Ballistic software and effectiveness

Discussion in 'Long Range Hunting & Shooting' started by 7mmstwuser, Jan 13, 2009.

  1. 7mmstwuser

    7mmstwuser Active Member

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    Im looking to see what programs everyone is using and how they like them? Any input is helpful! I'm also looking for somewhere to buy a complete set up.

    My other question is How much does temperature affect the shot. Reason being I went and shot my 338 Lupua at 600 yards and figured 8.5 MOA put me on target and I shot a 1/2 MOA in 75 to 80 degree weather. But just two days ago I went and shot at 600 yards in 45 to 50 degree weather and I needed 13 MOA to get on target.

    Will a ballistic program help me with this problem.
     
  2. zuba

    zuba Well-Known Member

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  3. Michael Eichele

    Michael Eichele Well-Known Member

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    If you input accurate info, it will output scary accurate info. You need accurate velocity, temperature, barometric pressure and humidity and drag model with appropriate BC, scope hight, zero range ect...... All these need to be very accurate to receive accurate results.

    Now, 4.5 MOA of difference at 600 yards from one day to the next in even your extreeme temp change is a way more than normal. With a loss of 100 FPS from colder temps, which is WAY overkill AND the denser air combined, you should not be any more than 1.0 MOA difference between 80 degrees and 50 degrees at 600 yards. In short, NO, ballistic software will not help this issue. It can and will help you with many issues but not the issue of 4.5 MOA at 600 yards. First make sure your scope is set right and that you didnt miscalculate something. Once you figure all that out, then the software can help you better.

    You asked how much temperature affects the shot. An example would be using your rig with a 225 accubond at 3000 FPS with a 250 yard zero gives you a drop of 8.75 MOA at 600 yards near sea level in 80 degree air. Change nothing but temp to 50 degrees and it 8.95. So 0.2 MOA for 30 degrees at 600 yards. Now at 1K it changes exactly 1.0 MOA. Barometric pressure has a big affect as well but still, 4.5 MOA difference at 600 yards is something else.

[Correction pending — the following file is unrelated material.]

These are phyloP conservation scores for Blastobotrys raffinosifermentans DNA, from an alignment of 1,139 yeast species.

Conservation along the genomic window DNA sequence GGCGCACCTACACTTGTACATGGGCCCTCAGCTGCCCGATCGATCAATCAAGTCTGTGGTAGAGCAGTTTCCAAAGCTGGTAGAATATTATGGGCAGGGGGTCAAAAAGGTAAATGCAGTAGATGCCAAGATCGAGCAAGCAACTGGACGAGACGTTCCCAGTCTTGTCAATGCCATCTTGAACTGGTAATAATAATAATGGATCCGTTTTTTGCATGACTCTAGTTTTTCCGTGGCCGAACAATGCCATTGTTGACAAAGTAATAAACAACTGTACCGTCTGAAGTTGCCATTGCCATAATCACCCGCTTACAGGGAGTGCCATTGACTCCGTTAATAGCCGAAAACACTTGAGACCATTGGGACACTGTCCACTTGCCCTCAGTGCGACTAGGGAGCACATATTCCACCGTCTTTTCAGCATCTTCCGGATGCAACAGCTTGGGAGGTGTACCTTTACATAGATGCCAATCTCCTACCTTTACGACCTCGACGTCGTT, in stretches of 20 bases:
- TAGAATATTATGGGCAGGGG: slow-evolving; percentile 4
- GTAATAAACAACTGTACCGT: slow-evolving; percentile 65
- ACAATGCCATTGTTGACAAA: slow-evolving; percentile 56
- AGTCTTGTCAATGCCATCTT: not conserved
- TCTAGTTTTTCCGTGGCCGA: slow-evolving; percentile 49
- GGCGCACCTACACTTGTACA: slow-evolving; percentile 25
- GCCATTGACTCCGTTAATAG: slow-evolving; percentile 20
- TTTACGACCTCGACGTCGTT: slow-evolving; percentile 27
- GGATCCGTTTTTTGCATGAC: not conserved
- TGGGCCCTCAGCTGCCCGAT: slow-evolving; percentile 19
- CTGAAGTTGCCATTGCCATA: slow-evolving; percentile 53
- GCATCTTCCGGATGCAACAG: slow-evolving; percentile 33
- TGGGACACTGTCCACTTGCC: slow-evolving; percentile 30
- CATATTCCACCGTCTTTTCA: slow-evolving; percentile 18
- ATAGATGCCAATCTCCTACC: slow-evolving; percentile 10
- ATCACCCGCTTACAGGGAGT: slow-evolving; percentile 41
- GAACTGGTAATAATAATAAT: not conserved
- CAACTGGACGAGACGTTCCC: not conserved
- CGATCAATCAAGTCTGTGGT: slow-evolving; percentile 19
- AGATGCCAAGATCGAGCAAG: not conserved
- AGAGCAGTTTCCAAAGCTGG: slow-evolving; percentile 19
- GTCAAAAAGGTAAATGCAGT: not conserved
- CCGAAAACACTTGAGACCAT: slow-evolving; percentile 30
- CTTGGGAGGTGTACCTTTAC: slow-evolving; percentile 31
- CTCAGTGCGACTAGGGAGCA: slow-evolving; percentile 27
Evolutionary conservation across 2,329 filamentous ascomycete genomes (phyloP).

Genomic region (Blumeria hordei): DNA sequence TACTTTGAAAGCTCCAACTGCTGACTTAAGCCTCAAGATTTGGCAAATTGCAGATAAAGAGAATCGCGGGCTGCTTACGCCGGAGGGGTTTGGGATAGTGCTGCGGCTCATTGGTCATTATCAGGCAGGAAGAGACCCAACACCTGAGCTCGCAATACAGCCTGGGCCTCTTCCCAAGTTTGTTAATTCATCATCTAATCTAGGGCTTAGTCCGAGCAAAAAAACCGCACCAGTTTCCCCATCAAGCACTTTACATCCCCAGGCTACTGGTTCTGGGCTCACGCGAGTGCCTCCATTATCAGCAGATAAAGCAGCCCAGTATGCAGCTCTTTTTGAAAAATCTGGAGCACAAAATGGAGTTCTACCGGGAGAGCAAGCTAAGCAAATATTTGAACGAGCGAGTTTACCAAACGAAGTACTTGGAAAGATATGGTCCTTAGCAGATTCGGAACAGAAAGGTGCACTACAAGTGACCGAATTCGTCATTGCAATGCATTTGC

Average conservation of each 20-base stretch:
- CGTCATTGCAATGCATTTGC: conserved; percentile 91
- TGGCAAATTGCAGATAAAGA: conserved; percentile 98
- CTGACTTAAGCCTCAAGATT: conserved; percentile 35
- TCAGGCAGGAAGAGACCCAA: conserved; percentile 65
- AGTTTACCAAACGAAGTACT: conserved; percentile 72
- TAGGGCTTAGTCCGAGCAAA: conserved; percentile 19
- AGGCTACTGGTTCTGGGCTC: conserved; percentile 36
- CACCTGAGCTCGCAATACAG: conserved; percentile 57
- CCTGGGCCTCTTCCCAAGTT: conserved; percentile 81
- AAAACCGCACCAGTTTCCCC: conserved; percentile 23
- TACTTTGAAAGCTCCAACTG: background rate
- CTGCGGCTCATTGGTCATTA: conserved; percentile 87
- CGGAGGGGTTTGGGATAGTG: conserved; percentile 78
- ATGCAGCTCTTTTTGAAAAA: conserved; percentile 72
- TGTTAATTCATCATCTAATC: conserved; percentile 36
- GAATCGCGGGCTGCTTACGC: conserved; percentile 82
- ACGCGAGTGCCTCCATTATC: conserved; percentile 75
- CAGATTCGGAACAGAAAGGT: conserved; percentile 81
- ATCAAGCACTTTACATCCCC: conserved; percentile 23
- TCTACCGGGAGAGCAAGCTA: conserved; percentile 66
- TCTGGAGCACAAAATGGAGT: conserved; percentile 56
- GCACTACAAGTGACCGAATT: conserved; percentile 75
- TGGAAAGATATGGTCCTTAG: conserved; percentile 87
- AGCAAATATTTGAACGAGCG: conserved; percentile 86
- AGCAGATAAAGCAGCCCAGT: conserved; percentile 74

Last edited: Jan 13, 2009
  4. grit

    grit Well-Known Member

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    4.5 moa at 600 would take a whole bunch or radical changes. Extreme differences in conditions and incline.

    Sounds like you have another issue of some sort. Unless there's a bunch of info you're not telling us.
     
  5. 7mmstwuser

    7mmstwuser Active Member

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    Sorry guys,
    I guess I needed to say that I don't have a ballistic program now and need one. I was using data from my friends program when I shot at his house in Mississippi the first time I shot my rifle at 600. This time I was shooting in south Louisiana and the temp was colder. So I guess things did change a good bit. Could that combination of colder temp and altitude make that much of a difference? I guess I'm still not understanding how? I really need to know who has a good program and PDA combination that I can buy or know somewhere I can buy all the things that I would need.
    I have a kestrel 4500 and I think all the other information that I would need to input into a program. I guess I need to also maybe get a log book and start keeping up with everytime I shoot and the condidtions.